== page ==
Venamnous serpenfs are very rare.
China proper contains 1 .30th000
sqtuare miles and the indepentdencies,
which- cover an area of' thte w' ho!c
emripire, 5,900,00 squmarei mtile -.
Thtoutgh th e dependencies 'onusistingv
of Chinese Tihatary, Tibet. Lttle
Bahtlarig',and the peninisutla of Corea,
are t hree timnes thle extet, (of Clhina
itse'f, ~itin ther respects they are
vastly i fer'ior to it, being a int great
pr'oportt n, compii arati vely detser't ,
with a s agalintg and rapiacionts . popit
at iona', perhaups afto gthur nti 41ne
tenth in nuinher' of' those of' Chtina
THEt DARKIDEul OF MfA~itiMoNY.
Lately a slave in thn WVest. Indies, who
had been married to anuote slave by
one o~f the missionarri. s, at. thle end of
thr'ee veeks brought his wife bmack to
the clorgyman amid desi red himit to take
he~r again. 'lThe clergy mnit asked what
was ths mnetter with her.
'WV hy, mnassa, she ito good]. 'JThe
book saya shney m,)'e. Shte no wash
thy clot he. Shte nto do w hat I want
her to do.'
.Minister.--'Hut the book said you
were to take her f'or bet ter or fori worse.
'Yes, mnassa, hut site till wvorse and
int better, Site amt too muicht worse
na no mood .at ..l,
Vir. Editor: Please announce
apt. 'T'. 1). FittiRsoN as a Candidate for
;herfY of Sumter District at the ensuing
Aug. 2.1, 1853.
Mr. Editor:----You will
blige a number of the voters of Sumter
)istrict, by announcing in your columns
he name of Major Jons BrALLAnD, as a
andlidate for Ordinary at the ensuing
Aug. 13, 1853. 42 i f
FOR TAX COLLECTOR.
af n. Eiwuron :-Please announce M r.
tOBERT W. DURAN'T', a candidate
or Tax-Collector of Salem County, at the
ext election, and oblige
January 14, 1852 13-tf
S The friends of Capt.
'. . GIBBONS announce him a caudi
late for the oflice of Tax-Collector for
alerm County, at the ensuing election and
blige MANy Vo-rEns.
October 1 '51.
FOR TAX COLLECTOR.
O The Friends of Dana
t. MATlIS, Esq., announce himn as a
:tudidate for 'Tax Collector for Claremont
.ountty, at the ensuing election.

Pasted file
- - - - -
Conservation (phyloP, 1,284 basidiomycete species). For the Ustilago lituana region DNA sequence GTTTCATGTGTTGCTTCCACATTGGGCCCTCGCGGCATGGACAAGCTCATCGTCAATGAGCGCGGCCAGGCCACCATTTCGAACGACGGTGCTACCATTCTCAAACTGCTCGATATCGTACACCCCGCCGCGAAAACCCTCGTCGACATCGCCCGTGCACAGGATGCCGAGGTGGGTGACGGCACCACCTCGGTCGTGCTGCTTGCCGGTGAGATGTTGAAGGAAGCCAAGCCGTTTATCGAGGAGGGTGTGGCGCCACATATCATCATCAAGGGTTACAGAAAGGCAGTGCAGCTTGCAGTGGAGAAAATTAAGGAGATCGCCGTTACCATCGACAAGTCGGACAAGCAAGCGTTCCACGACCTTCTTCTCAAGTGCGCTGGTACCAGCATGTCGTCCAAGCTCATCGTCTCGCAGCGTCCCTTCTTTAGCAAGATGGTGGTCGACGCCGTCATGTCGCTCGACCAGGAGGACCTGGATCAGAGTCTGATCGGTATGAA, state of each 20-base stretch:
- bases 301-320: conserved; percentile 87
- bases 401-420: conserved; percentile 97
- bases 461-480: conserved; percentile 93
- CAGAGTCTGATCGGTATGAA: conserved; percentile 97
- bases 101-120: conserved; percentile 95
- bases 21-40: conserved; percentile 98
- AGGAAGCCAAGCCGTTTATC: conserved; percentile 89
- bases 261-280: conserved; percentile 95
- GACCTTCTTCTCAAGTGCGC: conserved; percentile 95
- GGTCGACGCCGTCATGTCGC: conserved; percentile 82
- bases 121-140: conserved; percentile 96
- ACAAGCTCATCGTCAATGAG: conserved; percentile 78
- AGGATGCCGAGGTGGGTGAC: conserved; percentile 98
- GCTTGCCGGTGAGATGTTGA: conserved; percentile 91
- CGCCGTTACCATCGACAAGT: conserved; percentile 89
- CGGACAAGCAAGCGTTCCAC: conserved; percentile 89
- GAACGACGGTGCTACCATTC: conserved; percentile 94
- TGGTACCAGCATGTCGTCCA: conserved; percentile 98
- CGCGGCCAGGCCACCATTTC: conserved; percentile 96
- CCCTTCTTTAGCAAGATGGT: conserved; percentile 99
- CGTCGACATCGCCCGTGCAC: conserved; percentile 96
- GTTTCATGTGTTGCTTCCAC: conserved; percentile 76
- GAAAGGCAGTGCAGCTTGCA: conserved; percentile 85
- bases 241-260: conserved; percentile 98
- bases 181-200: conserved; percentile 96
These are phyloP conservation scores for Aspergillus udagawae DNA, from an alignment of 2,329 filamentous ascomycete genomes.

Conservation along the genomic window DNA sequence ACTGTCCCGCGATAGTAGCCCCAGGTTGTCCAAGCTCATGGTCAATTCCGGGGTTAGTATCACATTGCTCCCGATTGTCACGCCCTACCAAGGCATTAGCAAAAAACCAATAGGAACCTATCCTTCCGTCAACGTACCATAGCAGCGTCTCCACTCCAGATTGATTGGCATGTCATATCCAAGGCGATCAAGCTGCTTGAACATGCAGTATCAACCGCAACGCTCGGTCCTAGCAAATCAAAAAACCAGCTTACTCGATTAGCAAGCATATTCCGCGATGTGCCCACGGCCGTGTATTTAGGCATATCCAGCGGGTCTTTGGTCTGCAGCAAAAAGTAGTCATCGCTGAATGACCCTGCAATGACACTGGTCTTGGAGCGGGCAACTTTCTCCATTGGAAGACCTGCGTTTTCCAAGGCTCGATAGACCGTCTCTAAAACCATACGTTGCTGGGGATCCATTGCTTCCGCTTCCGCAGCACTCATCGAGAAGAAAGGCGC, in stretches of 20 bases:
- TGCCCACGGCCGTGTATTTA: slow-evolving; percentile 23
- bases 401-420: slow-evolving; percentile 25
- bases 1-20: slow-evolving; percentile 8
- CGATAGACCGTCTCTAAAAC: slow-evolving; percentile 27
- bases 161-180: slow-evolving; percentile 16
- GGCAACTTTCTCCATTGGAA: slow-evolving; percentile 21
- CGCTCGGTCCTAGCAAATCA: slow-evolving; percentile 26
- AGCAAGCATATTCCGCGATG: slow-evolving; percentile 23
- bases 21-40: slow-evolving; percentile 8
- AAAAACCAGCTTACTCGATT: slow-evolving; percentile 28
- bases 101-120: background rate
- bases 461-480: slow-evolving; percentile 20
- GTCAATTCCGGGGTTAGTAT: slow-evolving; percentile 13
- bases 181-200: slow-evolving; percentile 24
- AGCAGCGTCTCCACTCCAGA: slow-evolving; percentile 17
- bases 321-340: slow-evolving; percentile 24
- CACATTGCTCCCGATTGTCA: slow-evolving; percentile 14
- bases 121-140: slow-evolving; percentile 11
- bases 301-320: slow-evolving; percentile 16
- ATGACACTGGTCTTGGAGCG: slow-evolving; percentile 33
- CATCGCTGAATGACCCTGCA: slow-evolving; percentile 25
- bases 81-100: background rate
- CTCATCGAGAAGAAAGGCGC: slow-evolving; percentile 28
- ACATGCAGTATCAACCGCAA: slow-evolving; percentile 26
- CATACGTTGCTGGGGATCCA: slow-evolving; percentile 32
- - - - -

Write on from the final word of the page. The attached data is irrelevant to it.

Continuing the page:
Feb. 8:h, 1853 15-td
F OR O R D INA R Y.
l0 Mr, Editor:-You will
please announce WILLIAM It. BRUN
iON as a candidate for the Oflice of Ordi
ary of Sumter District, at the ensuing
April 27th, 1852 27-tf
j ' We are authorized to
rnounce T. J. I)lNKINS, Esq., a Candidate
.r Clerk of the Court, at the ensuing election.
M ANY VOTERS.
April 16th 1851 25 If
0 riI. Editor: PIease an
ounce Mr. J. J. Mc~I EtLA t. a Candi
ate for Clerk of the Court, for Su toter
)strict, and oblige Masy VoniRs.
April 13, 1852. 25-tf
AliR. EI)lTOlU:-MANY FRIENDS
f W. J. N: IIA, iltr:- are desirous of put
in himi in in')iination for the 0;Mice of
:lark of tlie Court of So liter District, at
lie eins tuiir election.
Alay 2 18~2.30-tf
P Olt: S1H .E I"F F.
, OseThe Friends of Mr.
HIN F. JUNE, announce him as candi.
ate for SherifT of Suneer Ilistrict at the
Nov. 12th, 1S52 3-d-pd.
VD.. We are authorized
n announce A. E. l'OOL, as a candidate
rir Sherifl of Suntter District at the ensu.
December 21, 1852 * --tf
Mr. Editor:-Please an
ounce JOI-N N. MeLEOI) a candidate
ar Sheriffof Suntpr 1)istrict.and-- .,
ge -- MANY Far'ENDS.
June 29th, 1853 35-t (
RUNAWAY, on last Tuesday the
S17th instant, my Boy IlCIA RD). a
.vb.wite mnulatto, about fivs feet three
r four inchles hiigh, toleruihl y stout built,
bout twenl two years old with straight
ght colored hiair, tias ai very sulky ap
eairance, and answers quick uind short
vbeni spok~en to said boy hass a short thiek
Oot , his hainds abort and thick, c hubby
ingers. Ile hiad the scar o; a blister on
iis forehiead julst above thle eye-blrows, he
nay try to hidue it by wearing hiis cap or
iat down over his forehreadt. lie willI be
mrc toi pass himself for a white iin for
io is very white. and tias been taking great
are of is 5k in for some timoir When hie
eft lie hail a clot h caip, bUlk coat and a
lark coilorcid pair of pani ts. I Ii wilt tic
nre to change his capl andii clothles as soon
Is hie can; tie also weairs hiis'hair in froint
t raighit do(w n to hiide the scar of the blis
er. lie is a shoictiaker by trade, though
im may not go at the business, c xpecting
hat he wilt be so aidvertised.
'ITie abov'e reward of One linndred
)dltars will lie paid for his delivery ini any
bul ini t hie Staue, le wilt be sure to give
uliself aano:huer namte
J A.\ ES I.OW RY.
lirad'.eyville. Smnirter Dustrict, S. C.
Mu ay 2hutti, I H2 30 -: f
M-r Cmndetn .uournia; anrd Cheraw G a